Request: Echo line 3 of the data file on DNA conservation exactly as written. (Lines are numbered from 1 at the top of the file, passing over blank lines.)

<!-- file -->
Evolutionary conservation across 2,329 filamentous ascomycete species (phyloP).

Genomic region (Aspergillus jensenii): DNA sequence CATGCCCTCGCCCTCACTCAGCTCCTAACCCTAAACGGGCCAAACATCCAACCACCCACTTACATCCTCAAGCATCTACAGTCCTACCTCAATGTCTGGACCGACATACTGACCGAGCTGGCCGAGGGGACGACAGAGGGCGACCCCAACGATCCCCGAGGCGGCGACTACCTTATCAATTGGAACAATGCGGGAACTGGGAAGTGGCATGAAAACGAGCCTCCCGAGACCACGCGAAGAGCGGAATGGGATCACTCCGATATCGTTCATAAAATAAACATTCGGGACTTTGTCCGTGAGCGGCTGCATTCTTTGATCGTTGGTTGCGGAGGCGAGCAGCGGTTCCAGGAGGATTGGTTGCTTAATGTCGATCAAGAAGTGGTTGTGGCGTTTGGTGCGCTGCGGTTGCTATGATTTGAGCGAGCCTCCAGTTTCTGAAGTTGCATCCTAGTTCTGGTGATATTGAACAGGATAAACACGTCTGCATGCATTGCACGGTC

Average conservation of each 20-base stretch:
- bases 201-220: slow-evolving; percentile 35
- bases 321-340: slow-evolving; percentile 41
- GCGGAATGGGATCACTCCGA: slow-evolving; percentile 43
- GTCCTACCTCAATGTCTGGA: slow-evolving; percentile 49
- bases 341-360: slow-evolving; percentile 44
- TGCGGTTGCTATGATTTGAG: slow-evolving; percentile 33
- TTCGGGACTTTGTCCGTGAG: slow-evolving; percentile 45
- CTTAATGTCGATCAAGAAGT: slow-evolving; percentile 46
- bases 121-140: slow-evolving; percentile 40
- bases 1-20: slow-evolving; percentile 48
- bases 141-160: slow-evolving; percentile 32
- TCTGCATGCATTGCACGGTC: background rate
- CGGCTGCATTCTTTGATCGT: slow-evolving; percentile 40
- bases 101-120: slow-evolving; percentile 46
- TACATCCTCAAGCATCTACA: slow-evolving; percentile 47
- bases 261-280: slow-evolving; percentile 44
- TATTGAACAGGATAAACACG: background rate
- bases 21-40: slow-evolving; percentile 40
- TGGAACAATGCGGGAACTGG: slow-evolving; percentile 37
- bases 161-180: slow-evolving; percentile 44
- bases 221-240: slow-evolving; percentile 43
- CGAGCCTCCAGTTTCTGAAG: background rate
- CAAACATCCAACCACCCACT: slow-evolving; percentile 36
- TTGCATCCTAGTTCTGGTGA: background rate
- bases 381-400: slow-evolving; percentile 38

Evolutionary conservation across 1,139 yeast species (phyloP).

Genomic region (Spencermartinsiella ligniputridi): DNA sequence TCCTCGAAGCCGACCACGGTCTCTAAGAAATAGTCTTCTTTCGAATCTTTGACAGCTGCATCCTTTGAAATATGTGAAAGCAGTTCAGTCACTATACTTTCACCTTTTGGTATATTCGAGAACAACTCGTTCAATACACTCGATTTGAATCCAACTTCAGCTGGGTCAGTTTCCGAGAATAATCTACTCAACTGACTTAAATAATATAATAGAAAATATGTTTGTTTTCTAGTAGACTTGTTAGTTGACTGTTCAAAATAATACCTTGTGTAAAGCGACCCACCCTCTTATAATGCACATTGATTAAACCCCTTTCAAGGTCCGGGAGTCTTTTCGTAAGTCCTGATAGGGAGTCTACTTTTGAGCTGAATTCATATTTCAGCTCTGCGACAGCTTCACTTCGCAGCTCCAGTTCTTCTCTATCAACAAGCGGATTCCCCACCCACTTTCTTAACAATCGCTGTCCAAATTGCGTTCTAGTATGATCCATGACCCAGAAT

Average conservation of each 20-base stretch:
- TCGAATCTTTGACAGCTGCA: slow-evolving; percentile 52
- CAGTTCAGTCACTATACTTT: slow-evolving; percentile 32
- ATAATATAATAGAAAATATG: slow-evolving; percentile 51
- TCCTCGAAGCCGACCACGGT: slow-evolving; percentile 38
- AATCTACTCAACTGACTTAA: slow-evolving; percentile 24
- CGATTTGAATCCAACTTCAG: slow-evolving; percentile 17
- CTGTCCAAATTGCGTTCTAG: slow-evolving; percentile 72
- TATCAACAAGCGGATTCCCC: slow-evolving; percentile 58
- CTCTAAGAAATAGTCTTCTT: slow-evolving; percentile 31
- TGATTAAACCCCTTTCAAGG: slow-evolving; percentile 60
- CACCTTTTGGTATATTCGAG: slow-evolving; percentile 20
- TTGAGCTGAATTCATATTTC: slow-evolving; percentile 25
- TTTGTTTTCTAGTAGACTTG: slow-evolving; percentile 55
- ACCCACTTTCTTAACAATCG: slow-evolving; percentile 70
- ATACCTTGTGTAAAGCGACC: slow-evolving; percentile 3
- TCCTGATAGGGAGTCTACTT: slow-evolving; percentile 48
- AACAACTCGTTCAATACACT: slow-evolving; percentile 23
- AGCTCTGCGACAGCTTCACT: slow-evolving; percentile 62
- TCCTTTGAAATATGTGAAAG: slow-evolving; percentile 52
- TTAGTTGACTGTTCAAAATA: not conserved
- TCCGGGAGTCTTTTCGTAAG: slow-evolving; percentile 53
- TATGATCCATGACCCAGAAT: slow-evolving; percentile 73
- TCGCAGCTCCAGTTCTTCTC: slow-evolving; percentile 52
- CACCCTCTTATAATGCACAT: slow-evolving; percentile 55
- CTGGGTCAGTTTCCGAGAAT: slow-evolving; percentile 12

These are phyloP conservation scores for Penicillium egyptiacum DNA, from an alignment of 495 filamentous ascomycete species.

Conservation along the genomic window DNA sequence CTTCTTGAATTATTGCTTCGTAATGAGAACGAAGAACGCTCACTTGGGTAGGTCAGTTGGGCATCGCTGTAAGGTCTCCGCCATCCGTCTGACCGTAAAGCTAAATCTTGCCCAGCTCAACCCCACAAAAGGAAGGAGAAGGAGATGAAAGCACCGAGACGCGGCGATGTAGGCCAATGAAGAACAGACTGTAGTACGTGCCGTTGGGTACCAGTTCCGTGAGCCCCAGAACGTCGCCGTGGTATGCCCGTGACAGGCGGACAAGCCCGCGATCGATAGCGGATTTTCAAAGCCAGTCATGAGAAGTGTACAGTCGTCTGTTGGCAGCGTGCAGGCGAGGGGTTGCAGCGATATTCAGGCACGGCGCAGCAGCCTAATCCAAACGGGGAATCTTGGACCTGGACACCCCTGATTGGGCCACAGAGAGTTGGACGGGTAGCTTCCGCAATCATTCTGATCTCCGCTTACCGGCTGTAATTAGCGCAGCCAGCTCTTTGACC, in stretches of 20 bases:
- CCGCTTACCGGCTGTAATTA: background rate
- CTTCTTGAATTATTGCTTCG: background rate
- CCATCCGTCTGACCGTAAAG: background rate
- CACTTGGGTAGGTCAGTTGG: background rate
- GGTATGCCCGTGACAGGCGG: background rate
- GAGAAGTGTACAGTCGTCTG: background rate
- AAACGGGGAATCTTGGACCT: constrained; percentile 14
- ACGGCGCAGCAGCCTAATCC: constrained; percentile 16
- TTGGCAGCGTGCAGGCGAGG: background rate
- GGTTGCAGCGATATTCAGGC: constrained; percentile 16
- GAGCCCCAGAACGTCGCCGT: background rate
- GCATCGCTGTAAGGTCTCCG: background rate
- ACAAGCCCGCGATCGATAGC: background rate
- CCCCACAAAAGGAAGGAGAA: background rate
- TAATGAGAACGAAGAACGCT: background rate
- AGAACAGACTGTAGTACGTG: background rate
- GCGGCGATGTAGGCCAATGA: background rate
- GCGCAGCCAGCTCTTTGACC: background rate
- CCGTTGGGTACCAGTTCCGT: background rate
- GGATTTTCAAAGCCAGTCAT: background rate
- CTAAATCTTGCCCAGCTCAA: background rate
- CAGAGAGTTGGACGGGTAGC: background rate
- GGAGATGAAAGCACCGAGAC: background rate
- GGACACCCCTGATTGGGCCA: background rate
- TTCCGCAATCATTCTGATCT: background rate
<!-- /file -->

Average conservation of each 20-base stretch: